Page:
And on Obama's failure to reach a "go big" budget agreement with House Speaker John Boehner last summer, Lizza presents only the White House talking point: "conservative colleagues rebelled, and Boehner withdrew." He doesn't mention Republican claims that Obama upped the ante, demanding more tax increases.

Lizza's White House sources apparently didn't leak any memos about some of Obama's more recent actions, but his article provides a jumping off place for understanding them.

As in Chicago, Obama seems to live in a cocoon in which Republicans are largely absent, offscreen actors that no one pays any attention to.

His personal interactions are limited to his liberal Democratic staff — and to the rich liberals he meets at his frequent fundraising events. He has held more of these than George W. Bush, who in turn held more than Bill Clinton.

Two decisions in particular seem tilted toward rich liberals. One was the disapproval of the Keystone XL pipeline from Canada, even after it survived two environmental impact statements.

Obama says he wants more jobs and to reduce American dependence on oil from unfriendly foreign sources. The pipeline would do both, and is endorsed by labor unions. But Robert Redford doesn't like Canadian tar sands oil. Case closed.

The other astonishing decision was the decree requiring Catholic hospitals and charities' health insurance policies to include coverage for abortion and birth control. Here Obama was spitting in the eyes of millions of Americans and threatening the existence of charitable programs that help millions of people of all faiths.

Catholic bishops responded predictably by requiring priests to read letters opposing the policy. Who's on the other side? The designer-clad ladies Obama encounters at every fundraiser. They want to impose their views on abortion on everyone else.

Obama fundraising seems to be lagging behind its $1 billion goal, and Democrats fear Republicans are closing the fundraising gap. So Obama seems to be concentrating on meeting the demands of rich liberals he spends so much time with.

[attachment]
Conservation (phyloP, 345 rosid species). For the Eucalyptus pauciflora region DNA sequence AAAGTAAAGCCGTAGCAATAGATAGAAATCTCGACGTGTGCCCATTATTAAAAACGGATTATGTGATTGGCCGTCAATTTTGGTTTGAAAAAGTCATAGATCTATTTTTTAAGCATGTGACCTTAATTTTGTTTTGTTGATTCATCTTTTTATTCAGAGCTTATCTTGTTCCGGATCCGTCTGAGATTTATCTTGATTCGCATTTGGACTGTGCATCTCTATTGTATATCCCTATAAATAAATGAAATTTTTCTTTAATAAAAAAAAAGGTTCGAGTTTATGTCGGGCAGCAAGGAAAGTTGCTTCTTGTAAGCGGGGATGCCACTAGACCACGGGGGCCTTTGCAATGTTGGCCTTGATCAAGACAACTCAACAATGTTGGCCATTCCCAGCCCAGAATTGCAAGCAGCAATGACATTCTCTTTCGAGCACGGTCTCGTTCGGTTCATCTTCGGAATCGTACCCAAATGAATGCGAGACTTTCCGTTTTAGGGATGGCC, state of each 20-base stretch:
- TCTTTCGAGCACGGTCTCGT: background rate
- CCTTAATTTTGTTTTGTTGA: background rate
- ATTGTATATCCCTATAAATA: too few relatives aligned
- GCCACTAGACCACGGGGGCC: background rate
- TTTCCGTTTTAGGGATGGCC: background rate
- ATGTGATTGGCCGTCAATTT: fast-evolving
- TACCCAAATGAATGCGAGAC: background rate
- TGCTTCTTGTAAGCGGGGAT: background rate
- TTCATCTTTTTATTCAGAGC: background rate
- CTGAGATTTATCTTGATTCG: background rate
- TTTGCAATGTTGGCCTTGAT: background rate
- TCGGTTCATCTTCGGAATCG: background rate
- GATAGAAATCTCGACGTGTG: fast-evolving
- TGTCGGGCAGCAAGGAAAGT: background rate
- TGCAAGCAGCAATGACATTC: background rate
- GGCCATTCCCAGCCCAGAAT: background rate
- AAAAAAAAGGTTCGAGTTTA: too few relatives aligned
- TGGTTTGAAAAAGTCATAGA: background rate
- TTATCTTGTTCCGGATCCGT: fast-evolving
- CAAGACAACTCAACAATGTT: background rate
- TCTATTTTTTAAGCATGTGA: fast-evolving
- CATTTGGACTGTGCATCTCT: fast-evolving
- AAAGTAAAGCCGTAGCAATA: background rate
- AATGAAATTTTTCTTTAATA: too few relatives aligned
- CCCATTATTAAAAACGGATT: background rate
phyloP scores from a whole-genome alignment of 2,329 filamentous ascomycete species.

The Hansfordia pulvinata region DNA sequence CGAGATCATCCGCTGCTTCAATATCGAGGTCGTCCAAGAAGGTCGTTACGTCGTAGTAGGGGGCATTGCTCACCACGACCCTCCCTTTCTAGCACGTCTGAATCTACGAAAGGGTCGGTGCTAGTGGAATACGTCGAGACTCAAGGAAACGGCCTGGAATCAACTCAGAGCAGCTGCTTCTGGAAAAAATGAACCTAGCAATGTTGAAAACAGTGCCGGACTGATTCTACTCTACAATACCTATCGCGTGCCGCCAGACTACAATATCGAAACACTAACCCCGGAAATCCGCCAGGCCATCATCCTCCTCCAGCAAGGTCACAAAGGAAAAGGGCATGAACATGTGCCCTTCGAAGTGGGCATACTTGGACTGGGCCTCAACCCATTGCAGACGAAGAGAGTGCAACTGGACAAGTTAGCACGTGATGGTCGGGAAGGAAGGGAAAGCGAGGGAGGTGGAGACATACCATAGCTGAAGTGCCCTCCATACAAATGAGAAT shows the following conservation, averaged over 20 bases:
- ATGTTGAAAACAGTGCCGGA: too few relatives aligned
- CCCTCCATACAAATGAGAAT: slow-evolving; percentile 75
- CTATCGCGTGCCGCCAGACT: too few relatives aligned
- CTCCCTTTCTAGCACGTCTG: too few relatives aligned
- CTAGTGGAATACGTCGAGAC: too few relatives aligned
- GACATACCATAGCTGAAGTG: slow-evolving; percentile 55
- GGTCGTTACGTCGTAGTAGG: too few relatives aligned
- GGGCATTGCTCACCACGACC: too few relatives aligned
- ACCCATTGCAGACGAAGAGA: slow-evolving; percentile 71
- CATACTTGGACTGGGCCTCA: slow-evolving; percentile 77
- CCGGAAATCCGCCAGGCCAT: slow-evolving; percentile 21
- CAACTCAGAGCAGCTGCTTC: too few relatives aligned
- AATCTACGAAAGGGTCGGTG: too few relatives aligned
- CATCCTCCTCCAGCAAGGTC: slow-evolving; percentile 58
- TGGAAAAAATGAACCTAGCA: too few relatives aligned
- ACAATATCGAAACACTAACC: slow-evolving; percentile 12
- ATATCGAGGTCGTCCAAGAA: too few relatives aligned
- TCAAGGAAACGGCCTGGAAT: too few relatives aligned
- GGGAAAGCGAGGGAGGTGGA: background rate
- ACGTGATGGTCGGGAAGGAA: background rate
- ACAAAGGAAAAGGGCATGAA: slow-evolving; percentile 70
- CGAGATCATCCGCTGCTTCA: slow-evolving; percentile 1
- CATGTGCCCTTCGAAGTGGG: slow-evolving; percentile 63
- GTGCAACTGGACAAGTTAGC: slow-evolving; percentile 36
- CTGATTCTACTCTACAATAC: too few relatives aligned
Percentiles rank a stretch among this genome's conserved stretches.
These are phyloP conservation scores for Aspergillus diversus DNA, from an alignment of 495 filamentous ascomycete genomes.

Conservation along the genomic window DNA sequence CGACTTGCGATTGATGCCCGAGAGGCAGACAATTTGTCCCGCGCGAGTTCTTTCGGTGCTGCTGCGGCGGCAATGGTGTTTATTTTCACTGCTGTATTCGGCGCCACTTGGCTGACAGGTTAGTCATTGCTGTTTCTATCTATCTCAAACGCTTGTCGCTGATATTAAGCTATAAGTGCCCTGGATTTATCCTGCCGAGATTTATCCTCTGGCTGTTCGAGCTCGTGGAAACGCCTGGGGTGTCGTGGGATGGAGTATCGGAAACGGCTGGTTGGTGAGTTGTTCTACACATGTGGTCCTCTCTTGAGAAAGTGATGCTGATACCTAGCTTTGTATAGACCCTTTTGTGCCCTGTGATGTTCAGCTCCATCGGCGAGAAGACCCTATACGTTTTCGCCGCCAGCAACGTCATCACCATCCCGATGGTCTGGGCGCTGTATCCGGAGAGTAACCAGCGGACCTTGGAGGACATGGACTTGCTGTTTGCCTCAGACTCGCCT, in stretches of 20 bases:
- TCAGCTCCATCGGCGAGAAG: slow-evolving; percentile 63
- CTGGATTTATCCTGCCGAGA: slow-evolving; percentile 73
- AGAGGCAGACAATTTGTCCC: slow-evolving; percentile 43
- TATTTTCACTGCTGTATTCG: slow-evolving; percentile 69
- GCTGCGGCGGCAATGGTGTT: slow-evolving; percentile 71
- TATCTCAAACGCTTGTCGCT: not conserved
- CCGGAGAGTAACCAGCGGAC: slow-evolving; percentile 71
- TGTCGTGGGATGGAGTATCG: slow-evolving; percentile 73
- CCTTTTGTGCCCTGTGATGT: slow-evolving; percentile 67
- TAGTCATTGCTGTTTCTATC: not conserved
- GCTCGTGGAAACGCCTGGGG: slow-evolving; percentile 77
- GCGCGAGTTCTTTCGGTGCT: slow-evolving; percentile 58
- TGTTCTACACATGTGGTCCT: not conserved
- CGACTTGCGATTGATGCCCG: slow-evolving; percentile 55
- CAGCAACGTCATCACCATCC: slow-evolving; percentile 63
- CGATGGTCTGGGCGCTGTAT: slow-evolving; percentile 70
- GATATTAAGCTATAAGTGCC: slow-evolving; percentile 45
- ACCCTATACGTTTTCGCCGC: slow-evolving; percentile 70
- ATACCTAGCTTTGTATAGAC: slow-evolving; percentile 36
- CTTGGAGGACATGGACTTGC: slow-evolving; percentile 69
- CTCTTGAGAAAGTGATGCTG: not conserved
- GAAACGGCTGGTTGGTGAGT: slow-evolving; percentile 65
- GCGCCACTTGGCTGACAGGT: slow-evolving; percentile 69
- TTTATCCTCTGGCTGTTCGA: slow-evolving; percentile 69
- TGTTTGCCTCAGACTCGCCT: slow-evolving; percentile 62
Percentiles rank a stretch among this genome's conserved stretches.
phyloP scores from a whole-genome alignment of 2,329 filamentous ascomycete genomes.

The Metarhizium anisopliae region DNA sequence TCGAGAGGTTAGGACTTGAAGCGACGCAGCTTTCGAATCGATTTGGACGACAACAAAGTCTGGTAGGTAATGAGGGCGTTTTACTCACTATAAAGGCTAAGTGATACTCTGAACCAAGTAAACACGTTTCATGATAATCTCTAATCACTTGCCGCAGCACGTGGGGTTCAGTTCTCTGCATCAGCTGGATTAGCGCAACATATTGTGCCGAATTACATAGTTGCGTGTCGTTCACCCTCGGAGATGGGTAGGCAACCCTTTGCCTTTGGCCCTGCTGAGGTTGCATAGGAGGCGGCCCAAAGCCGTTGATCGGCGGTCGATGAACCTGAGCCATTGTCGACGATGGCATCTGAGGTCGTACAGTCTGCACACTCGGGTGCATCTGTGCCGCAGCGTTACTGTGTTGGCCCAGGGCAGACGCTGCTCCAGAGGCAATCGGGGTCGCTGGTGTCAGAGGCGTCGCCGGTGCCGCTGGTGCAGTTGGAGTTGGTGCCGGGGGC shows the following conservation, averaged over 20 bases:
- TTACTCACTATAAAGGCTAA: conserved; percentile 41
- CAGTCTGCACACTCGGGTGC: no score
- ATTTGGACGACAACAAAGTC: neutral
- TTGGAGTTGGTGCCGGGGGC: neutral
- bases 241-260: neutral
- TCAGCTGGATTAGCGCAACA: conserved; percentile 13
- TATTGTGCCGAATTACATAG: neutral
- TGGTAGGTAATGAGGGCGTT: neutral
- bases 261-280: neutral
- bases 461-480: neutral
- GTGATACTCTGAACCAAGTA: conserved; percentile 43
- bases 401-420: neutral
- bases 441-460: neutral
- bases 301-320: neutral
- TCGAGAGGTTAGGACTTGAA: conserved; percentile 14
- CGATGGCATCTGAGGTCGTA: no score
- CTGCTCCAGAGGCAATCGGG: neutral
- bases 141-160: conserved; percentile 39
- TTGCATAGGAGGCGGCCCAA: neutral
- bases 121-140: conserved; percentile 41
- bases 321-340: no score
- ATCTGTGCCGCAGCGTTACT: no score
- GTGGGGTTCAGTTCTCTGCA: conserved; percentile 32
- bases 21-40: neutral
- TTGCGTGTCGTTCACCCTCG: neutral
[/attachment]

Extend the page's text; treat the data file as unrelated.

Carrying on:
Michael Barone, senior political analyst for The Washington Examiner (www.washingtonexaminer.com), is a resident fellow at the American Enterprise Institute, a Fox News Channel contributor and a co-author of The Almanac of American Politics. To find out more about Michael Barone, and read features by other Creators Syndicate writers and cartoonists, visit the Creators Syndicate Web page at www.creators.com.

COPYRIGHT 2012 THE WASHINGTON EXAMINER

DISTRIBUTED BY CREATORS.COM



Comments

0 Comments | Post Comment
Already have an account? Log in.
New Account  
Your Name:
Your E-mail:
Your Password:
Confirm Your Password:

Please allow a few minutes for your comment to be posted.

Enter the numbers to the right:  
Creators.com comments policy
More
Michael Barone
Sep. `14
Su Mo Tu We Th Fr Sa
31 1 2 3 4 5 6
7 8 9 10 11 12 13
14 15 16 17 18 19 20
21 22 23 24 25 26 27
28 29 30 1 2 3 4
About the author About the author
Write the author Write the author
Printer friendly format Printer friendly format
Email to friend Email to friend
View by Month
Authorís Podcast
John Stossel
John StosselUpdated 3 Sep 2014
Roger Simon
Roger SimonUpdated 3 Sep 2014
Susan EstrichUpdated 3 Sep 2014

21 Feb 2014 UAW Loss in Chattanooga a Repudiation of 1930s Unionism

4 Aug 2011 Chasing Votes by Promising to Do Impossible Things

16 Jul 2012 Like Charter Schools, Britain's Academies Aim High